Pascal Bidégorry adds: “It’s also a lot about the way the guys use it. After all, this isn’t the first time: victory in the Jacques Vabre two years ago, the Route du Rhum last year, they’ve found a trick, they also have a way of sailing that the others don’t have.” And the Basque extends this observation to the whole of the TR Racing team: “When you look at For The Planet (Sam Goodchild/Antoine Koch, 3rd this Friday), two days ago, it was the fastest boat in the fleet over 24 hours!”
Is the game up for For People? “They no longer have any reason to take risks and put a ball back in the corners. If they control well, they’ve won the race, and it’s easier to control when you have the fastest boat,” replies Dominic Vittet. The tactical move attempted by Yoann Richomme and Yann Eliès (Paprec Arkéa) on Thursday night with a northerly option to look for a shift? “They must have thought that staying behind was going to be complicated, especially as For People had secured the south, so they had to try something“, analyses Nicolas Troussel.
The move didn’t work, with Paprec Arkéa under threat from For The Planet, Initiatives Cœur (Sam Davies/Jack Bouttell) and Charal (Jérémie Beyou/Franck Cammas), even if the latter seems handicapped by sail problems. “They don’t have the mast head sail (270 m2 headsail) anymore, I was convinced took the quad (230 m2 intermediate sail), apparently that’s not the case as they’re under J0 (180 m2),” analyses Pascal Bidégorry. He underlines the very good behaviour of Initiatives Cœur: “It’s a good hull (Manuard design), the foils are the same as Malizia’s in The Ocean Race, they work very well downwind, which gives them good stability of flight.”
Class40: can the northerners do it?
As in the Imoca class, Class40 racing has been lively this week with, once again, a small group of mavericks, led by Amarris (Achille Nebout/Gildas Mahé), Groupe Snef (Xavier Macaire/Pierre Leboucher) and Crédit Mutuel (Ian Lipinski/Antoine Carpentier), which, between the Canaries and Cape Verde, got out of the pack to get around the ridge of high pressure to the north, in the hope, a few days later, of picking up a good easterly flow and a better angle to head for Martinique. “I was very surprised,” comments Dominic Vittet. “I don’t remember any boats crossing back over the ridge of high pressure to the north. I think it’s extremely foolish for the reasons I’ve already mentioned for the Imoca boats, but also because those who went north were in the leading pack of the race. They went all in, agreeing to give up the lead and lose up to 200 miles for a gamble with a time limit of a week/ten days, in a tropical zone where the weather is unreliable”.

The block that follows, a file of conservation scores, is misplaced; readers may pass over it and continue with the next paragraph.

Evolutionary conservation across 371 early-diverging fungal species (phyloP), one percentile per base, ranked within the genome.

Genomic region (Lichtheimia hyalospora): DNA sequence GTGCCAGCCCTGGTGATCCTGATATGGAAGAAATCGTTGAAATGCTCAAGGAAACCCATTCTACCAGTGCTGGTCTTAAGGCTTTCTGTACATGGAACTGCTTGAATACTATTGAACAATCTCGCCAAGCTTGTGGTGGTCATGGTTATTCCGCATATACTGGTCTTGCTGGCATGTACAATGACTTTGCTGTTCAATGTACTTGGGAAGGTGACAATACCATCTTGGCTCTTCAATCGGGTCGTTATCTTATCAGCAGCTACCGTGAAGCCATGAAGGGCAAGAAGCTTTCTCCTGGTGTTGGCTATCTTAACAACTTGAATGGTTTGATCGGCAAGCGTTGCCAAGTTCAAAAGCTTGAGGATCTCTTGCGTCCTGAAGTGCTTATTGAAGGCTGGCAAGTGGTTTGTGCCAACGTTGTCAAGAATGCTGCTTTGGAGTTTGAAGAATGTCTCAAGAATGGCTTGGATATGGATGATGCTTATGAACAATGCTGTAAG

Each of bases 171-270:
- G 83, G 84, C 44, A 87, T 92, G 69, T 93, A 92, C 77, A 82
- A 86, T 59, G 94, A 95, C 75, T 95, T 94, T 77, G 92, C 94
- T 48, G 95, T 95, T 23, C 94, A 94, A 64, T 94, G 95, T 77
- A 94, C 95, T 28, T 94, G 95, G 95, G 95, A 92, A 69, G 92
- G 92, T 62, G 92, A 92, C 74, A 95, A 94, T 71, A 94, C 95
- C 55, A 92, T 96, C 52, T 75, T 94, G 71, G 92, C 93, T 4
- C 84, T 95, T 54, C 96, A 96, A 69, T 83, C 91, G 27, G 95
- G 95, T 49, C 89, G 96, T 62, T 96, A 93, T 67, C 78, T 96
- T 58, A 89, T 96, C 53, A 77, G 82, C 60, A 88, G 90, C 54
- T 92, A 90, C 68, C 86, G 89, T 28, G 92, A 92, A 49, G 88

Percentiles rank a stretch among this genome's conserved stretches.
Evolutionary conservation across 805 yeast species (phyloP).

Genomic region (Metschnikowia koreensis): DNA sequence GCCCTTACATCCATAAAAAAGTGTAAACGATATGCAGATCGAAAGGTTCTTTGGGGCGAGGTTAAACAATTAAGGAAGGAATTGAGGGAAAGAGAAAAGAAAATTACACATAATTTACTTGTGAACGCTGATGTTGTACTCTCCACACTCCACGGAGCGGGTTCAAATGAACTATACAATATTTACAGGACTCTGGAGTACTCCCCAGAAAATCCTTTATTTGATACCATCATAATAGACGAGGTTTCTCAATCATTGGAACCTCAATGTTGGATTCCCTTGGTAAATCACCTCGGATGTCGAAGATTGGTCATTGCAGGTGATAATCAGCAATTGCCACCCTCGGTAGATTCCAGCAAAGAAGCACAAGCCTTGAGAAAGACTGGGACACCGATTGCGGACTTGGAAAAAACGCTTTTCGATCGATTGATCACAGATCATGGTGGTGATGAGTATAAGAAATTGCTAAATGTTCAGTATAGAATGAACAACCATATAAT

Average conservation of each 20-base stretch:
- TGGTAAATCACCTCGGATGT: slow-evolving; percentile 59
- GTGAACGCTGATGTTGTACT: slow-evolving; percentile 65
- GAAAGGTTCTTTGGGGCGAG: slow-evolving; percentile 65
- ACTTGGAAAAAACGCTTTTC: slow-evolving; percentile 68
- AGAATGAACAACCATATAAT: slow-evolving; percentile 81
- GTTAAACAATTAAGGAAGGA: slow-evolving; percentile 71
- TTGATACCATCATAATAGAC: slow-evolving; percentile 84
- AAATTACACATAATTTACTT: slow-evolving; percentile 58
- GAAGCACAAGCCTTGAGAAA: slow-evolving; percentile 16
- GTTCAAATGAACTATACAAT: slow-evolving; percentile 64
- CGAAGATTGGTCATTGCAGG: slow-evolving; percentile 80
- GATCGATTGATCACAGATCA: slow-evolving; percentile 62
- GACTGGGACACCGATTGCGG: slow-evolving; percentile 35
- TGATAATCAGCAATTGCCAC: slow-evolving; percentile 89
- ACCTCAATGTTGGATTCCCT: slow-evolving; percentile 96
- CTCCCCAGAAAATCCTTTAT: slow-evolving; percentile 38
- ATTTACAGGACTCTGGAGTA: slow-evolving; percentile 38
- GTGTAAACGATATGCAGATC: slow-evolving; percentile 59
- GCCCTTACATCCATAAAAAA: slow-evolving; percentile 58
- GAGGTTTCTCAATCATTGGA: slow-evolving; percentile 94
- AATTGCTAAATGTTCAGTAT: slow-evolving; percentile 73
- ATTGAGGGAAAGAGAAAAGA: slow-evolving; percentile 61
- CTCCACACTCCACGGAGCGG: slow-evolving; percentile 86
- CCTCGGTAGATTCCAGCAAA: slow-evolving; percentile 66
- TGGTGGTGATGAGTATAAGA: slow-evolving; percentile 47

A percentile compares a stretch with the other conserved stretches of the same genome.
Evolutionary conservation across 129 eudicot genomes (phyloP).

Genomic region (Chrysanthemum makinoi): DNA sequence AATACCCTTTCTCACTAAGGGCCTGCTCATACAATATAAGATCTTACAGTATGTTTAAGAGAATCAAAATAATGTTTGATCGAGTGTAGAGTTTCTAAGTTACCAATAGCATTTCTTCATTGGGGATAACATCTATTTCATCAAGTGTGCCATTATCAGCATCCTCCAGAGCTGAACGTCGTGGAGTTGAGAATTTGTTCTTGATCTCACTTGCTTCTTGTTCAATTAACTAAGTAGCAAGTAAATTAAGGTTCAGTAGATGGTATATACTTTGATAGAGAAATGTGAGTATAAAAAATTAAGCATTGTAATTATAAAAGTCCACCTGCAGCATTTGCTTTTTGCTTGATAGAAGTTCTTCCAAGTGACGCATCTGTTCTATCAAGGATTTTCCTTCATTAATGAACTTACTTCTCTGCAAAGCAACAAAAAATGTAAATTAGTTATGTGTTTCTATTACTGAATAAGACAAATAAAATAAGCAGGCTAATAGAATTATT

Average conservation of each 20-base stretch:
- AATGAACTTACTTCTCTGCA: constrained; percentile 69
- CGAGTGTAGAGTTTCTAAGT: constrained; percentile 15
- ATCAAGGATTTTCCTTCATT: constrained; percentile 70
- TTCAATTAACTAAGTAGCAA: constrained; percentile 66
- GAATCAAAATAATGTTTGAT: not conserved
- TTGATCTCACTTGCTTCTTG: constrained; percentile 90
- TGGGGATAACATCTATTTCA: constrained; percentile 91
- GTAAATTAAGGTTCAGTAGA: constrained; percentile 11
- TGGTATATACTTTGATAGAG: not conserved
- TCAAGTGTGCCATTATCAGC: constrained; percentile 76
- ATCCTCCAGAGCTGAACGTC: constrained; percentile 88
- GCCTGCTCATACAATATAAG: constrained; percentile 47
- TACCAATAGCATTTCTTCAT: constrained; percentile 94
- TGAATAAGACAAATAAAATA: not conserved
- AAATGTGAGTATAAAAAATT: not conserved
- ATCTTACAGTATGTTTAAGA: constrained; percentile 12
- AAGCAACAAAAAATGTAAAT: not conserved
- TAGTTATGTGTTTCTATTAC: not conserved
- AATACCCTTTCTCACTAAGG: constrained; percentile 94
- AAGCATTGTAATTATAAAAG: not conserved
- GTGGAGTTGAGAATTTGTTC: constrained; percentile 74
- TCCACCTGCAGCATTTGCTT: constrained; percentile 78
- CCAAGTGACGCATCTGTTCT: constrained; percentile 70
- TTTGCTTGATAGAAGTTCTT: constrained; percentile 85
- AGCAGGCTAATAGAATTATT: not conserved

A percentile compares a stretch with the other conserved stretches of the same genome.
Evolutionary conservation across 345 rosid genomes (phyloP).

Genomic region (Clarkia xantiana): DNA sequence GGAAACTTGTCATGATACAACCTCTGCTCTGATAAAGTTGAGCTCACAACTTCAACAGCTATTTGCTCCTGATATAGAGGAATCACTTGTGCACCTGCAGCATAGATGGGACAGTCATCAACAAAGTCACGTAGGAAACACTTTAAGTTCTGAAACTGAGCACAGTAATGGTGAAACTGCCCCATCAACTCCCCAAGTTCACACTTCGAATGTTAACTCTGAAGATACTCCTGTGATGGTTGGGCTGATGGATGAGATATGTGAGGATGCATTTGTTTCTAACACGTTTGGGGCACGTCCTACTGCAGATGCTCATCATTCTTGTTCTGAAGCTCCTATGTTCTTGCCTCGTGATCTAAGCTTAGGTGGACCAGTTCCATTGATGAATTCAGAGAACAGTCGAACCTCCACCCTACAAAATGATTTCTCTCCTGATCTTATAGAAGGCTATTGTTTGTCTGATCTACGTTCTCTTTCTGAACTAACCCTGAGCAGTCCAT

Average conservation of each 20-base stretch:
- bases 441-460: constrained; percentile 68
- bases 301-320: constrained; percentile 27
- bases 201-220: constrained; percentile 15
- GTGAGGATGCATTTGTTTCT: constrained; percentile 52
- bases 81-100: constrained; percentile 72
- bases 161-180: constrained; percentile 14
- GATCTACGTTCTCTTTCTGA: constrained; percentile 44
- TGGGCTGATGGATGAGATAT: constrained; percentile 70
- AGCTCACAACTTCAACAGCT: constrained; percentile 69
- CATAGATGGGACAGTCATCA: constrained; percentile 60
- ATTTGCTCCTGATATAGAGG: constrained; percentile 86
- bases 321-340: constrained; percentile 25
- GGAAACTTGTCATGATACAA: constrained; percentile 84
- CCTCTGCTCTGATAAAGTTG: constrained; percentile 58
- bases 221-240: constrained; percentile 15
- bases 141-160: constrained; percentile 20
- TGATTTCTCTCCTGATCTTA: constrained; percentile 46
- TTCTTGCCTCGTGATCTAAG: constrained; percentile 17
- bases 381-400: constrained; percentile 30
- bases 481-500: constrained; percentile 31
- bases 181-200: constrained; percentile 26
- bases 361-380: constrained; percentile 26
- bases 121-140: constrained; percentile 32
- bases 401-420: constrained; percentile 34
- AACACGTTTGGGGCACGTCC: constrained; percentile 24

For Nicolas Troussel, who regularly sails in Class40s, the option could pay off: “The high is reforming behind them, which will enable them to arrive at a good angle to the north. Depending on the timing of their arrival, they may or may not get through, because there’s a low forming again in the north at the end, which may ease the trade winds for them and allow the boats to the south to get some steady wind.”
The southern boats are led by a duo of Italians, Ambrogio Beccaria (partnering Nicolas Andrieu on Alla Grande Pirelli) and Alberto Bona (teaming up with Pablo Santurde on IBSA), of whom Dominic Vittet says: “If the northerners’ option doesn’t go through, I can’t see any boat other than one of these two winning.” Nicolas Troussel believes that “it’s a great match-race between two very good crews“, before noting, with regard to Alla Grande Pirelli, Guelfi design: “It’s a boat that seems a step above, with lots of architectural choices that are a little different from the others.” Dominic Vittet adds: “The architectural competition is great in Class40. We had the Verdiers, the Raisons and the Manuards, and now the Italians have come up with a new design that makes everyone agree; as soon as there’s a bit of wind, she goes faster than everyone else.” Except IBSA, (Mach 40.5 designed by Sam Manuard) who, since passing the Canaries on Tuesday, hasn’t let him out of her sight…
Photo: Vincent Curutchet / Alea